And it gets worse.

After a paragraph in which Morrison notes the two young artists’ struggles to come up with an idea and sell it, he notes that with Superman they “struck gold” and that they sold all the rights to National Comics for $130:
If you listen to the right voices, you’ll hear and believe what I heard and believed growing up in this business, and it won’t be long before a dark and evil fairy tale unfolds: the grim cautionary fable of two innocent seventeen-year-old boys seduced by the forked tongues of cartoon fat-cat capitalists and top-hatted bloodsuckers. In this Hollywood tragedy, Jerry Siegel and Joe Shuster are depicted as doe-eyed ingĂ©nues in a world of razor-toothed predators.

The truth, as ever, is less dramatic. The deal was done in 1938, before Superman boomed. Siegel and Shuster were both twenty-three when they sold the copyright to Superman. They had worked together for several years in the cutthroat world of pulp periodical publishing, and, like so many artists, musicians, and entertainers, they were creating a product to sell. Superman was a foot in the door, a potential break that might put them in demand as big-time pop content providers. Superman was a sacrifice to the gods of commercial success. If my own understanding of the creative mind carries any weight, I’d suspect that both Siegel and Shuster imagined they’d create other, better characters.
Morrison then notes in a parenthetical statement a paragraph later that in 1975, bad publicity pressured Warner Bros. to award Siegel and Shuster $20,000 per year, in addition to creator credit on everything Superman.

“I’m sure it helped, but as an example of how far the business has come,” Morrison then writes, “Today a prolific and popular comics writer could make the same amount in a week.”

Holy shit. Twenty-thousand dollars…in a week?

Is that what Morrison pulls down? Because he’s one of the four most popular superhero comic book writers (along with Geoff Johns, Brian Michael Bendis and Mark Millar), and perhaps the third most prolific of the four.

Wait. That can’t possibly be right. Because 52 times $20,000 is $1,040,000 dollars. That’s a million bucks a year. Is Grant Morrison a fucking millionaire? Because, if so, that makes his dismissal of Shuster and Siegel’s screwing over seem not just impolitic—given his current gig writing Action Comics and the success he’s had with the character in JLA and All-Star Superman—but almost monstrous.

Morrison is, by the way, super-rich, which makes his statements about art comics in Rolling Stone seem even worse in context as well.

Here it is again:
There have been histories of comic books, but your book Supergods is all superheroes. It's a counter-narrative to the idea that comics need to outgrow this superhero stuff.

I can appreciate someone like Chris Ware for his artistry, which I think is beautiful, but I think his attitude stinks, it just seems to be the attitude of somebody really privileged, and honestly, try living here, try living on an Indian reservation and shut up, and really seeing all that nihilistic stuff, it really makes me angry, it's unhelpful to all of us, and it's coming from people who have money and success to talk like that and bring those aspects of the way we live in favor of all the others, and it's indefensible.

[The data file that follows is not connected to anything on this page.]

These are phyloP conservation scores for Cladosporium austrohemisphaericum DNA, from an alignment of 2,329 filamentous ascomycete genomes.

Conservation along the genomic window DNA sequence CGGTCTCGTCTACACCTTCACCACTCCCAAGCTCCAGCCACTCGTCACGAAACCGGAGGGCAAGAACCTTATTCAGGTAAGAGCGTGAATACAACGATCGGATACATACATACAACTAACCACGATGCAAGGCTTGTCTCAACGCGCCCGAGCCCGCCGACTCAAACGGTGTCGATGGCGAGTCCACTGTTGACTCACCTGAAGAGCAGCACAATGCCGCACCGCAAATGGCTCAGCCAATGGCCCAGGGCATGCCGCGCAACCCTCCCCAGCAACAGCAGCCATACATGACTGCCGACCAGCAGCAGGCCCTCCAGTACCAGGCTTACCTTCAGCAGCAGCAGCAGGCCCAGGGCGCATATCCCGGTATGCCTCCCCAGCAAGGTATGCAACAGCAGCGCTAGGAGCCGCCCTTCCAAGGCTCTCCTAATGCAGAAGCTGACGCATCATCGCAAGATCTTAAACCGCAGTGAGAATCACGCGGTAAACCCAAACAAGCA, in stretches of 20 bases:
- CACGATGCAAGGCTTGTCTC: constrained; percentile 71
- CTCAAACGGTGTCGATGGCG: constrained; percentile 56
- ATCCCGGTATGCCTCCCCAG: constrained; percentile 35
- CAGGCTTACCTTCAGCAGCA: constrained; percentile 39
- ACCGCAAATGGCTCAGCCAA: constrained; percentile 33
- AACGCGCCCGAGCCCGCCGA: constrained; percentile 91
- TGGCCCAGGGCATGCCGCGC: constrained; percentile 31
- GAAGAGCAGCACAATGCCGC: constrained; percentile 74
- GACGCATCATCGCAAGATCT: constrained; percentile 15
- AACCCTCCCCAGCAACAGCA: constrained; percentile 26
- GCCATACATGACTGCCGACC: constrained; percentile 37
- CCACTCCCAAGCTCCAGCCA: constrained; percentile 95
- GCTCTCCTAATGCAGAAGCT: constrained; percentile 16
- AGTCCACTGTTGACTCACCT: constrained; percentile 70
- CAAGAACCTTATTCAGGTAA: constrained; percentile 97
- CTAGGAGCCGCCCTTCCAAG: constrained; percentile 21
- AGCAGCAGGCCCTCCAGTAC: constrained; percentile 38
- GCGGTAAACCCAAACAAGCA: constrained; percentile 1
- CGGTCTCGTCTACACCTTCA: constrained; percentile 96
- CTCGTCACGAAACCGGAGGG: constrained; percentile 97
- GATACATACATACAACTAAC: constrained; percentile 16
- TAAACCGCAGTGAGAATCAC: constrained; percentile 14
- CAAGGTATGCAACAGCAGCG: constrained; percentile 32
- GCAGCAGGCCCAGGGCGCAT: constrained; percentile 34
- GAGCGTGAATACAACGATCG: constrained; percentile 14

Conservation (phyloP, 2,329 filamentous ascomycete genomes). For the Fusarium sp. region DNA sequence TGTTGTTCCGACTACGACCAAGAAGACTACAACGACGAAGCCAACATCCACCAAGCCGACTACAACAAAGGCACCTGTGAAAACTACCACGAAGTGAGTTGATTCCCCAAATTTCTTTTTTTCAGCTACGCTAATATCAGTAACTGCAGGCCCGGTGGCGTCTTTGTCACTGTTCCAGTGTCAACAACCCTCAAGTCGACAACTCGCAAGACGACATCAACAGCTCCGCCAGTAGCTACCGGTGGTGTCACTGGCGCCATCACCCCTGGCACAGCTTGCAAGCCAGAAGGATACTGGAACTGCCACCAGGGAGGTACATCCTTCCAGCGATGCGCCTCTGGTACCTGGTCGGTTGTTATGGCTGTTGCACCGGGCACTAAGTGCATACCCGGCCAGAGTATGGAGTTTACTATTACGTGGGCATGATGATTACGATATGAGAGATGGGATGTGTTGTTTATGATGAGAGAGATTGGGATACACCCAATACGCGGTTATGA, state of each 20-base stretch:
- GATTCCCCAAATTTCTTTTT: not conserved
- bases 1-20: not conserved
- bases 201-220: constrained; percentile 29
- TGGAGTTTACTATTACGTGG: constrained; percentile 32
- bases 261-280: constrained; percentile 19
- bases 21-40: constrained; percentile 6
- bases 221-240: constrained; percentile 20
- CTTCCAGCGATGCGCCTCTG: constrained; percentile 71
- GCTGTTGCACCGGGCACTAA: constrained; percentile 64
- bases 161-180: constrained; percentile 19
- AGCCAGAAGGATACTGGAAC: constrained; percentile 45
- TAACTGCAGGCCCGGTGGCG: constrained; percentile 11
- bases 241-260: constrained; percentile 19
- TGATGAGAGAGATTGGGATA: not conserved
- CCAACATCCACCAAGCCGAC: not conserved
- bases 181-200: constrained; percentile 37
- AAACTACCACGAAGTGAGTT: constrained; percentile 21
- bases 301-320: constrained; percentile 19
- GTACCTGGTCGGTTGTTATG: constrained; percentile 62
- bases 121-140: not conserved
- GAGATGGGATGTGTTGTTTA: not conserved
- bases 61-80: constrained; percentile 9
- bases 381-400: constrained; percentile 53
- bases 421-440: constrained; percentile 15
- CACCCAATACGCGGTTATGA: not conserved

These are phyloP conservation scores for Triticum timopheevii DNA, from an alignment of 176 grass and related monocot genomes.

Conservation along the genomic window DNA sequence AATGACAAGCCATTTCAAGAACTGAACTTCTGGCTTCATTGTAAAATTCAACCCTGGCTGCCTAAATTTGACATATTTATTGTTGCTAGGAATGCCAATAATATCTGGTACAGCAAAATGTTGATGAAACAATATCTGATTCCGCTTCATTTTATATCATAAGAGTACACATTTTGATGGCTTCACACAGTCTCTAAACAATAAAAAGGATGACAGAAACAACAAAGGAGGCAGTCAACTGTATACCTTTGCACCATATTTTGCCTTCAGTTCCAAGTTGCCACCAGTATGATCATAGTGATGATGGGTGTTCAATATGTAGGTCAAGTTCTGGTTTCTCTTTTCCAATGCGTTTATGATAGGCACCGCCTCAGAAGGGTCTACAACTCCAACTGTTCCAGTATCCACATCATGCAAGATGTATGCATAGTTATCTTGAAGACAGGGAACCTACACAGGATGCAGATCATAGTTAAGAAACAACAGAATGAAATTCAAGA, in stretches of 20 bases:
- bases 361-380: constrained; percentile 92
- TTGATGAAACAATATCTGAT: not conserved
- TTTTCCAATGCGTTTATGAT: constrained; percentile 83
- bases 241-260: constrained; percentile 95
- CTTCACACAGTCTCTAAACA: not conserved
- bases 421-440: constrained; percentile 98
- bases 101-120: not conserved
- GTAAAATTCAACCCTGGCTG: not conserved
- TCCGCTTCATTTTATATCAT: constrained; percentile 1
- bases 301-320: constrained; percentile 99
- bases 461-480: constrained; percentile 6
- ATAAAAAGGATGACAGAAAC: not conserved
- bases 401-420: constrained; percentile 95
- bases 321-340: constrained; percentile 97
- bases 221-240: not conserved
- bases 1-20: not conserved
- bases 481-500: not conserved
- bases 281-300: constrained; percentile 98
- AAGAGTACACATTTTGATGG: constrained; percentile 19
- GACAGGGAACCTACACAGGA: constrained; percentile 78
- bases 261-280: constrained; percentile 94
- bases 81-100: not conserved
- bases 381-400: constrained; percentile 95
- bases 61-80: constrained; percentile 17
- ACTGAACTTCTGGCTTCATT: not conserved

So I never liked that stuff, I always thought that I had a real Scottish working class thing against the fact that these were done by privileged American college kids, and they were telling me the world was flat. "You're telling me the world is flat, pal?" And it's not helpful, it doesn't get us anywhere. OK, so it is, then what? What are you going to do about it, college kid? My book wasn't academic. I can't take on those Comics Journalguys, they flattened me, as they did, it's just defensive, smartass kids.
He first made it big with original graphic novel Arkham Asylum: A Serious House on Serious Ground, which he says is “the bestselling original graphic novel of all time.”

It took him a month to write, he says, and before it went on sale, “Karen Berger called to tell me I was rich. Initial orders were for 120,000 copies, with Dave and me on a dollar royalty for each.

That’s $120,000 right out of the gate, and the book still sells well over 20 years later. While Morrison doesn’t say how much he’s worth or anything, it’s clear that after Arkham Asylum, he wasn’t merely able to simply live off writing comics (the dream of most artists; to make enough doing what they love to not have a day job any longer), to not simply live comfortably writing comics, but to live luxuriously off of them, being able to take spur of the moment vacations to exotic locations whenever he was feeling bored.

He was 27-years-old.

Sneering at Chris Ware for being someone really privileged with money and success, or for the people who make comics that aren’t superhero comics as a bunch of privileged American college students sounds a bit silly, coming from someone who made $120,000 in a month for writing a comic book script.

Morrison’s (financial) fortunes only increased after that early point in his career, as well. A three-issue stint writing Spawn during the ‘90s boom brought him “another mini-fortune” and, while sales of comics have slid ever since, with hits like his Batman Inc or Final Crisis doing, at their best, in the neighborhood of 100,000 units a month, and considering how much of his work is in print in trade form (just about all of it), Morrison is probably doing pretty all right for himself.